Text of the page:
Legislative Session Blunts Hope for Shared Prosperity

by Bruce Lisman

As the 2012 Vermont legislative session nears to a close, Campaign for Vermont sees little reason to cheer that Montpelier has acted to expand prosperity and accountability.

When the session opened, our elected leaders set an agenda of vital importance to the broad-based prosperity of Vermonters: a new energy plan; the framework for a new health care system; and a sustainable state budget. Notably missing on their agenda was meaningful reforms to Vermont’s education funding system.

In all four areas the Legislature has failed to make significant progress and in fact might even take us backward.

Health Care Coverage – Campaign for Vermont supports health care reform providing access and affordability for all Vermonters. Our current health care system is a drag on economic prosperity. Unfortunately, so is Montpelier’s “solution.” The legislature, supported by Governor Shumlin, has passed a law, even more limiting than federal requirements, which says individuals and employers with fewer than 50 employees can only purchase insurance from Vermont’s Health Insurance Exchange. However, the legislature did not force this requirement on public unions and employers with more than 50 employees; they can still purchase insurance anywhere they’d like. As crafted the Vermont Exchange will not provide a “robust marketplace” for consumers of health care as envisioned by President Obama. Vermont’s approach isn’t help, and it’s certainly not choice, it’s just another top-down mandate.

Worst of all, leaders in Montpelier won’t say before November’s election how much their health care plan will cost. What little they have shared does not bode well; many small businesses may pay 18% more than they do today. Further, Montpelier seems ready to repeal Catamount Health Plan, Vermont’s program for the uninsured, but not repeal the Catamount Employer Assessment that costs Vermont’s small businesses $9.8 million annually.

Energy – Campaign for Vermont believes the Public Service Board (PSB) should focus on its primary mission of securing “least cost” electric rates for ratepayers, while sustaining Vermont’s enviable carbon footprint. Subsidizing renewable energy alternatives deserves a role, but not first place. Unfortunately, the legislature is pushing the PSB in just the opposite direction. Through strident opposition to low cost nuclear power and natural gas, Montpelier is pushing Vermont ratepayers toward more expensive electricity with higher carbon emissions. New mandates will require utilities and their customers to pay the renewable power industry as much as 6 times current market rates. Current subsidies will burden ratepayers by over $17 million annually; yet, this session our leaders are working to double this amount. Higher electric rates are not a pathway to prosperity.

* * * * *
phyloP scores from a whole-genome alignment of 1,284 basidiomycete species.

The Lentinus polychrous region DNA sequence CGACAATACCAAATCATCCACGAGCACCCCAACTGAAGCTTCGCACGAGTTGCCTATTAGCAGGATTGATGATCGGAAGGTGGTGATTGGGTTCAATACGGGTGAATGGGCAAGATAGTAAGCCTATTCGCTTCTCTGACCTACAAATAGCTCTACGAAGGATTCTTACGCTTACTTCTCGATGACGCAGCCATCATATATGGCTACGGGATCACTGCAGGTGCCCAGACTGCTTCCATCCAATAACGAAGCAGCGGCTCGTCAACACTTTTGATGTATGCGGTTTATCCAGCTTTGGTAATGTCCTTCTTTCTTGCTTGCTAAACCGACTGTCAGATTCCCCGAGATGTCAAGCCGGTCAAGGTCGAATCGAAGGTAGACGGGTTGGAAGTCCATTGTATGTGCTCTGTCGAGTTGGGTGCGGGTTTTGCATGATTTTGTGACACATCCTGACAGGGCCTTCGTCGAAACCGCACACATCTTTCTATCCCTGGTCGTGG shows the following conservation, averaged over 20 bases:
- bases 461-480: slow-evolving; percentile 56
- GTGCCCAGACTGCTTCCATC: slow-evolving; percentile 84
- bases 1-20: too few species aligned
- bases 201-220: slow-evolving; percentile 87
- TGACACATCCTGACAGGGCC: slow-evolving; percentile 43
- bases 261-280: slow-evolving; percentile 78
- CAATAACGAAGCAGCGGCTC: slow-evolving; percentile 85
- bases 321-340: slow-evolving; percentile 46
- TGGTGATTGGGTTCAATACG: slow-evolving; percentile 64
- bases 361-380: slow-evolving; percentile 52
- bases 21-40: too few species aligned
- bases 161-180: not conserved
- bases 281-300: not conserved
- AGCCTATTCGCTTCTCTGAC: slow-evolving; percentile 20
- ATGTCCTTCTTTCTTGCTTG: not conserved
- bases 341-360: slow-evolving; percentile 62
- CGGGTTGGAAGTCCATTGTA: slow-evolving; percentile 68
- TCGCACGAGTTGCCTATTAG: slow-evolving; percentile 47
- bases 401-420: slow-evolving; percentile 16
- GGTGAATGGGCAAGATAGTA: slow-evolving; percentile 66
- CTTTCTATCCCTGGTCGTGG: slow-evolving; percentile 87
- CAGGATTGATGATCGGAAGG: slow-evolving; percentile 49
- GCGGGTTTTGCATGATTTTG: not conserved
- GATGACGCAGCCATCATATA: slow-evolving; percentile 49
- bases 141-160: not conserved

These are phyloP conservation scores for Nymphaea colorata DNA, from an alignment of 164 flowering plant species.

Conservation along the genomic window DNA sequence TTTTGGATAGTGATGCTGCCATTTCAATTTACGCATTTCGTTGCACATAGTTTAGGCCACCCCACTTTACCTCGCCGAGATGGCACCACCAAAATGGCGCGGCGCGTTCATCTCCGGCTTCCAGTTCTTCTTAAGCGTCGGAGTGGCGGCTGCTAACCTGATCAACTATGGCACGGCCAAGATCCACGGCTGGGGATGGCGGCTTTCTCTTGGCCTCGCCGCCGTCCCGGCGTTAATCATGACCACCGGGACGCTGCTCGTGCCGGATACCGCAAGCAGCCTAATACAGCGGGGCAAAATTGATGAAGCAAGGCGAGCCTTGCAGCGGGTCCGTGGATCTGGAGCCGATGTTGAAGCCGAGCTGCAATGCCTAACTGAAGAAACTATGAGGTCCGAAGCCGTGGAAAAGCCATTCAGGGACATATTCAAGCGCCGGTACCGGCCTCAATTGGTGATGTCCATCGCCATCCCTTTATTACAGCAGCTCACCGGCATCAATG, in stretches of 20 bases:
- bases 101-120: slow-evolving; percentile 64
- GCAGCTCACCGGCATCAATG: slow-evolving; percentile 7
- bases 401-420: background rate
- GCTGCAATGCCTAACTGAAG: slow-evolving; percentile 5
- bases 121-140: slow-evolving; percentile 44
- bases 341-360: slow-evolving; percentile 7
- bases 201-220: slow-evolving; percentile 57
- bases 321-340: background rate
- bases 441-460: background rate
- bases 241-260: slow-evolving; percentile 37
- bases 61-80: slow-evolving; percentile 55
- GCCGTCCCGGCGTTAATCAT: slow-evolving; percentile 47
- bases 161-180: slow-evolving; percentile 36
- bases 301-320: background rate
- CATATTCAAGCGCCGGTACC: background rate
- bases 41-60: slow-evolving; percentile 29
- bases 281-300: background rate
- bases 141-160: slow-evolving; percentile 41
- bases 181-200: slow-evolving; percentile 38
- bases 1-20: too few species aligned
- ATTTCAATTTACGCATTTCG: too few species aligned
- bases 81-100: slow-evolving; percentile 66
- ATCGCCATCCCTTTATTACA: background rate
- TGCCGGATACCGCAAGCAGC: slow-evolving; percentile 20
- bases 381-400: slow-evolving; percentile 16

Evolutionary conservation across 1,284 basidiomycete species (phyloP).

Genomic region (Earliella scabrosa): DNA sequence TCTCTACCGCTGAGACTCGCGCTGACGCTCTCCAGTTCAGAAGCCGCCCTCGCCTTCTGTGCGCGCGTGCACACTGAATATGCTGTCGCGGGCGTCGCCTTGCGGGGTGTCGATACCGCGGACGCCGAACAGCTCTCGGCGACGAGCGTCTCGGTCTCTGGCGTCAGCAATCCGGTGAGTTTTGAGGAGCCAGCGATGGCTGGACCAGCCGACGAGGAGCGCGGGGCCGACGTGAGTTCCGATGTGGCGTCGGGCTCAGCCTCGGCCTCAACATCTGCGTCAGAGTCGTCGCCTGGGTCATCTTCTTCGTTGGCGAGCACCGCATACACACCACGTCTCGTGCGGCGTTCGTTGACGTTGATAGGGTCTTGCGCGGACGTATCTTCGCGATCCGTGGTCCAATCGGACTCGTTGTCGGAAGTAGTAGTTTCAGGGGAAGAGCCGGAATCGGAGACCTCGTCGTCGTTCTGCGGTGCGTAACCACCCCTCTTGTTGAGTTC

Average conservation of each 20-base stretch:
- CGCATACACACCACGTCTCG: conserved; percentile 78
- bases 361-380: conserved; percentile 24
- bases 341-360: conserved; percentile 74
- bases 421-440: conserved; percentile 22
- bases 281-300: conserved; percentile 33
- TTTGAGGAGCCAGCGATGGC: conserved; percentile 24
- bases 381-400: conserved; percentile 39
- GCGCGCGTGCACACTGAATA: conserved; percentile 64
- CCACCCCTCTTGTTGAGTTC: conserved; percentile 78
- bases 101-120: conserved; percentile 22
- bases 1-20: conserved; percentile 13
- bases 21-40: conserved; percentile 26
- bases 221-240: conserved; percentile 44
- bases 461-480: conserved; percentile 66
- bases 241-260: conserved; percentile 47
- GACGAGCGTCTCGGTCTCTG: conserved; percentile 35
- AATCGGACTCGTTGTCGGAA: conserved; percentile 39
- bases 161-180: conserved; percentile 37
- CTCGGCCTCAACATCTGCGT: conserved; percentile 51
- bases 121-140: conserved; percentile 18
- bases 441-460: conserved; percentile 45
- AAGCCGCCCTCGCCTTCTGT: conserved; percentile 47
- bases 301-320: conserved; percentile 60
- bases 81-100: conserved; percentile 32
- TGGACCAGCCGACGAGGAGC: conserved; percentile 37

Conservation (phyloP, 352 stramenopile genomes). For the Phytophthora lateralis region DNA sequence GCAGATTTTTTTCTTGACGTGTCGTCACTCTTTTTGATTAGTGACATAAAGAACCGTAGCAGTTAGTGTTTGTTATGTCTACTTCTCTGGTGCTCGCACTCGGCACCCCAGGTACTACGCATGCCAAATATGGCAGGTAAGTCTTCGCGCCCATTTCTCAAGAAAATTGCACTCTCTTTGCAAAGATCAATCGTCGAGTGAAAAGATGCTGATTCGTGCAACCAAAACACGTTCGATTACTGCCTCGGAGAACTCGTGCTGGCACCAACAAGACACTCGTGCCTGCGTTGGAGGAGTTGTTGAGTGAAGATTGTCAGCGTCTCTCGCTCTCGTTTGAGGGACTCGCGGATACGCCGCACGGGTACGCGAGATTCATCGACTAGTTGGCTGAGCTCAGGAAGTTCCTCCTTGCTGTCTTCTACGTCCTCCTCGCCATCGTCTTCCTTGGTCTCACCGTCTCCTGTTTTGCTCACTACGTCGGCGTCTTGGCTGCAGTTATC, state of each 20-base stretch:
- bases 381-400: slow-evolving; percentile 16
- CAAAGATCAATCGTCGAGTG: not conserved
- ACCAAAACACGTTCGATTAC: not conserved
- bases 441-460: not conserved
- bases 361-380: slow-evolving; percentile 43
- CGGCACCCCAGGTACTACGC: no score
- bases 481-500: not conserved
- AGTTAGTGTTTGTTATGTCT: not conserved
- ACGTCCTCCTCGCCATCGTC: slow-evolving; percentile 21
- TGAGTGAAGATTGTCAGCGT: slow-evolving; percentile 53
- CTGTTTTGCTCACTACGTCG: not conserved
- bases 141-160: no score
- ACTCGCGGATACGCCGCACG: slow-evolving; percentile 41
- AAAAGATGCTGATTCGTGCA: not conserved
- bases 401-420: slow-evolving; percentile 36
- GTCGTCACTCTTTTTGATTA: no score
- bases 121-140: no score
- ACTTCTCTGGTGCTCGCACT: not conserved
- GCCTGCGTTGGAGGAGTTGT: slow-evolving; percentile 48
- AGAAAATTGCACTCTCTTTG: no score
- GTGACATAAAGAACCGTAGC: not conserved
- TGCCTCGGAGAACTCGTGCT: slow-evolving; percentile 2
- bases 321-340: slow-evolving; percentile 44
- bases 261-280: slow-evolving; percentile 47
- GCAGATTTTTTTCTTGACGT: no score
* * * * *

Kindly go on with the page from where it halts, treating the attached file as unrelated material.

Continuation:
Budget – With regard to both the state budget and education funding, our leaders have Vermont heading for higher taxes. The 6.4% state budget increase on track for approval is not sustainable. Vermont’s underlying economic growth is not growing at 6.4%. Unlike the rest of Vermont, Montpelier is not “making do with less.” Vermonters deserve to know their money is being wisely spent and carefully managed. Our citizens who are reliant upon state services need to know these programs are on solid financial ground and will be there to lead them to the next rung up the economic ladder.

Education – The legislature continues to abdicate the leadership necessary to enact education reforms. Despite fewer students in our schools, Vermonters will see higher property tax rates due to politicians’ $27 million raid on the education fund to help fuel the 6.4% state spending increase. Vermonters pay top dollar for a school system that does not achieve top results. The prosperity of Vermont’s children depends upon financial reforms that support achievement-based outcomes in our school system.

Actions speak louder than words. Montpelier, in its dealings with health care, energy, school reform, and the state budget s saying Vermonters: “you will pay more, receive the same or less, will not be told why, but just trust us.” Policymakers in Montpelier remain unfocused as to building a vibrant economy that puts our citizens on a path to shared prosperity.

About the author: Bruce Lisman established Campaign for Vermont because he is optimistic about a vibrant and prosperous Vermont economy. He lives in Shelburne, was born in Burlington’s Old North End and attended Burlington public schools before going on to graduate from the University of Vermont.